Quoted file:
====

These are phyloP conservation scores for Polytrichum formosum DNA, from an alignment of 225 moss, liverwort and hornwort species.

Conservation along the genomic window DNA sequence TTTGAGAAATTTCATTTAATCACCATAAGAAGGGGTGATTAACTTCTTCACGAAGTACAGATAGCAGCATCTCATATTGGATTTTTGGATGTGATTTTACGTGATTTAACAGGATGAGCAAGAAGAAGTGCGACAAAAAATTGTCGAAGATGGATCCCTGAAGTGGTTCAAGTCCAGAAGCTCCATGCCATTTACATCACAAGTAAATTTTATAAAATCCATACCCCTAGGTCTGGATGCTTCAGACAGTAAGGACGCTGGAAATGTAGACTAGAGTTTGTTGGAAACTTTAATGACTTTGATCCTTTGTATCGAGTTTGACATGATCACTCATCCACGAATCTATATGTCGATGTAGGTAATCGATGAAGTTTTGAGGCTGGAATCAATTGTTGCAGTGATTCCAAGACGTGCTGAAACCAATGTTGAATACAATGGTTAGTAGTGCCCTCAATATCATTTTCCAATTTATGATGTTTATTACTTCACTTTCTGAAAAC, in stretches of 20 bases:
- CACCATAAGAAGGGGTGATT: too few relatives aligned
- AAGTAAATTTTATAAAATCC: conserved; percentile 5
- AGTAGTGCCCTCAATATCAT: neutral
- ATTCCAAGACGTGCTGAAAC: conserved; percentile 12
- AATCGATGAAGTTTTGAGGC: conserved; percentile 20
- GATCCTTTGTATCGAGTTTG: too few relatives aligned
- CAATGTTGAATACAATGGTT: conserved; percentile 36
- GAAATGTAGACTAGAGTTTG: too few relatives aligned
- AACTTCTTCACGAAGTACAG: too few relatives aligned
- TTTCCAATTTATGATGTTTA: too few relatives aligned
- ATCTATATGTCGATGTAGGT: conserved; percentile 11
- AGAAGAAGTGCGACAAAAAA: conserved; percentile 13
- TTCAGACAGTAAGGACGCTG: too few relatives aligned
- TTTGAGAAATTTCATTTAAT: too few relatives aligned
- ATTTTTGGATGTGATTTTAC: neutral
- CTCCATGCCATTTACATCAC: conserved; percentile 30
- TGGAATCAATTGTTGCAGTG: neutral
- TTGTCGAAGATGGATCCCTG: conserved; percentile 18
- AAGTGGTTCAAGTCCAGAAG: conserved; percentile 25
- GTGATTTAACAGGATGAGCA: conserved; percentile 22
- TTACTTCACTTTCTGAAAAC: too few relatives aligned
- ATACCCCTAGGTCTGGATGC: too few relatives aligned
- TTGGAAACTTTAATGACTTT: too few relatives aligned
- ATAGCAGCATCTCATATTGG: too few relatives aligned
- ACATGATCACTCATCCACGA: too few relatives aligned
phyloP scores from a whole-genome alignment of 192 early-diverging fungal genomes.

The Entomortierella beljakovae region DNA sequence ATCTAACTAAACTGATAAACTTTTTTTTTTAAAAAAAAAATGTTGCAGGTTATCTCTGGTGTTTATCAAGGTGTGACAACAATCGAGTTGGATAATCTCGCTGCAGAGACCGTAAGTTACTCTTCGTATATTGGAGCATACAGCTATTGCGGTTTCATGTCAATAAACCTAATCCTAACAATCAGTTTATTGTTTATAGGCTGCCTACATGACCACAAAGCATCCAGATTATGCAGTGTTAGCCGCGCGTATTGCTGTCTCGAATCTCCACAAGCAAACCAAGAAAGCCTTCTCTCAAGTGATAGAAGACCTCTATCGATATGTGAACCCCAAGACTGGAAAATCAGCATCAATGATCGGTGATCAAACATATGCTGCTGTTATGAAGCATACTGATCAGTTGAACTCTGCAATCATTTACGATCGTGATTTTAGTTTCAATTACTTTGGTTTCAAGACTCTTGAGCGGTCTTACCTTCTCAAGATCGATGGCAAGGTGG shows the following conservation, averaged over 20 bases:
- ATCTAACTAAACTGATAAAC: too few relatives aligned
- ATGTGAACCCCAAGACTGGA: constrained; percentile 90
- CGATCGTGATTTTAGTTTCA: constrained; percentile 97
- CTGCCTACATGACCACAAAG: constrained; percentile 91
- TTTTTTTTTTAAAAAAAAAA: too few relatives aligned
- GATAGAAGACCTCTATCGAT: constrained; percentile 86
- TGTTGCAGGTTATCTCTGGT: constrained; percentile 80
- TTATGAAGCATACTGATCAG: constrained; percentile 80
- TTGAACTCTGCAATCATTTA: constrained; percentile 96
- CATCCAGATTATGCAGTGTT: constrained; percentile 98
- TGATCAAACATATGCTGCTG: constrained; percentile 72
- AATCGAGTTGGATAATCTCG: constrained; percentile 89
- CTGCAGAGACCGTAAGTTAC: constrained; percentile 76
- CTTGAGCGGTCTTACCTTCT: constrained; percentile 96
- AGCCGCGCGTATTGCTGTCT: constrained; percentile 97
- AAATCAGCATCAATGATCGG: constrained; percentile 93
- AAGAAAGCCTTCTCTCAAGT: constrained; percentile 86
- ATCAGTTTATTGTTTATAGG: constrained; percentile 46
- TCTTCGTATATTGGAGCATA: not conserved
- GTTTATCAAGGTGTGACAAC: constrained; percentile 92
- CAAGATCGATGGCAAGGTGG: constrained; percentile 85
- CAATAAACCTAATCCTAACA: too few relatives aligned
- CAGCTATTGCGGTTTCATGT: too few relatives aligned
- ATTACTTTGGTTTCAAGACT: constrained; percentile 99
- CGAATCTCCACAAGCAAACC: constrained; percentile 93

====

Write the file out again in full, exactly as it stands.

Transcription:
These are phyloP conservation scores for Polytrichum formosum DNA, from an alignment of 225 moss, liverwort and hornwort species.

Conservation along the genomic window DNA sequence TTTGAGAAATTTCATTTAATCACCATAAGAAGGGGTGATTAACTTCTTCACGAAGTACAGATAGCAGCATCTCATATTGGATTTTTGGATGTGATTTTACGTGATTTAACAGGATGAGCAAGAAGAAGTGCGACAAAAAATTGTCGAAGATGGATCCCTGAAGTGGTTCAAGTCCAGAAGCTCCATGCCATTTACATCACAAGTAAATTTTATAAAATCCATACCCCTAGGTCTGGATGCTTCAGACAGTAAGGACGCTGGAAATGTAGACTAGAGTTTGTTGGAAACTTTAATGACTTTGATCCTTTGTATCGAGTTTGACATGATCACTCATCCACGAATCTATATGTCGATGTAGGTAATCGATGAAGTTTTGAGGCTGGAATCAATTGTTGCAGTGATTCCAAGACGTGCTGAAACCAATGTTGAATACAATGGTTAGTAGTGCCCTCAATATCATTTTCCAATTTATGATGTTTATTACTTCACTTTCTGAAAAC, in stretches of 20 bases:
- CACCATAAGAAGGGGTGATT: too few relatives aligned
- AAGTAAATTTTATAAAATCC: conserved; percentile 5
- AGTAGTGCCCTCAATATCAT: neutral
- ATTCCAAGACGTGCTGAAAC: conserved; percentile 12
- AATCGATGAAGTTTTGAGGC: conserved; percentile 20
- GATCCTTTGTATCGAGTTTG: too few relatives aligned
- CAATGTTGAATACAATGGTT: conserved; percentile 36
- GAAATGTAGACTAGAGTTTG: too few relatives aligned
- AACTTCTTCACGAAGTACAG: too few relatives aligned
- TTTCCAATTTATGATGTTTA: too few relatives aligned
- ATCTATATGTCGATGTAGGT: conserved; percentile 11
- AGAAGAAGTGCGACAAAAAA: conserved; percentile 13
- TTCAGACAGTAAGGACGCTG: too few relatives aligned
- TTTGAGAAATTTCATTTAAT: too few relatives aligned
- ATTTTTGGATGTGATTTTAC: neutral
- CTCCATGCCATTTACATCAC: conserved; percentile 30
- TGGAATCAATTGTTGCAGTG: neutral
- TTGTCGAAGATGGATCCCTG: conserved; percentile 18
- AAGTGGTTCAAGTCCAGAAG: conserved; percentile 25
- GTGATTTAACAGGATGAGCA: conserved; percentile 22
- TTACTTCACTTTCTGAAAAC: too few relatives aligned
- ATACCCCTAGGTCTGGATGC: too few relatives aligned
- TTGGAAACTTTAATGACTTT: too few relatives aligned
- ATAGCAGCATCTCATATTGG: too few relatives aligned
- ACATGATCACTCATCCACGA: too few relatives aligned
phyloP scores from a whole-genome alignment of 192 early-diverging fungal genomes.

The Entomortierella beljakovae region DNA sequence ATCTAACTAAACTGATAAACTTTTTTTTTTAAAAAAAAAATGTTGCAGGTTATCTCTGGTGTTTATCAAGGTGTGACAACAATCGAGTTGGATAATCTCGCTGCAGAGACCGTAAGTTACTCTTCGTATATTGGAGCATACAGCTATTGCGGTTTCATGTCAATAAACCTAATCCTAACAATCAGTTTATTGTTTATAGGCTGCCTACATGACCACAAAGCATCCAGATTATGCAGTGTTAGCCGCGCGTATTGCTGTCTCGAATCTCCACAAGCAAACCAAGAAAGCCTTCTCTCAAGTGATAGAAGACCTCTATCGATATGTGAACCCCAAGACTGGAAAATCAGCATCAATGATCGGTGATCAAACATATGCTGCTGTTATGAAGCATACTGATCAGTTGAACTCTGCAATCATTTACGATCGTGATTTTAGTTTCAATTACTTTGGTTTCAAGACTCTTGAGCGGTCTTACCTTCTCAAGATCGATGGCAAGGTGG shows the following conservation, averaged over 20 bases:
- ATCTAACTAAACTGATAAAC: too few relatives aligned
- ATGTGAACCCCAAGACTGGA: constrained; percentile 90
- CGATCGTGATTTTAGTTTCA: constrained; percentile 97
- CTGCCTACATGACCACAAAG: constrained; percentile 91
- TTTTTTTTTTAAAAAAAAAA: too few relatives aligned
- GATAGAAGACCTCTATCGAT: constrained; percentile 86
- TGTTGCAGGTTATCTCTGGT: constrained; percentile 80
- TTATGAAGCATACTGATCAG: constrained; percentile 80
- TTGAACTCTGCAATCATTTA: constrained; percentile 96
- CATCCAGATTATGCAGTGTT: constrained; percentile 98
- TGATCAAACATATGCTGCTG: constrained; percentile 72
- AATCGAGTTGGATAATCTCG: constrained; percentile 89
- CTGCAGAGACCGTAAGTTAC: constrained; percentile 76
- CTTGAGCGGTCTTACCTTCT: constrained; percentile 96
- AGCCGCGCGTATTGCTGTCT: constrained; percentile 97
- AAATCAGCATCAATGATCGG: constrained; percentile 93
- AAGAAAGCCTTCTCTCAAGT: constrained; percentile 86
- ATCAGTTTATTGTTTATAGG: constrained; percentile 46
- TCTTCGTATATTGGAGCATA: not conserved
- GTTTATCAAGGTGTGACAAC: constrained; percentile 92
- CAAGATCGATGGCAAGGTGG: constrained; percentile 85
- CAATAAACCTAATCCTAACA: too few relatives aligned
- CAGCTATTGCGGTTTCATGT: too few relatives aligned
- ATTACTTTGGTTTCAAGACT: constrained; percentile 99
- CGAATCTCCACAAGCAAACC: constrained; percentile 93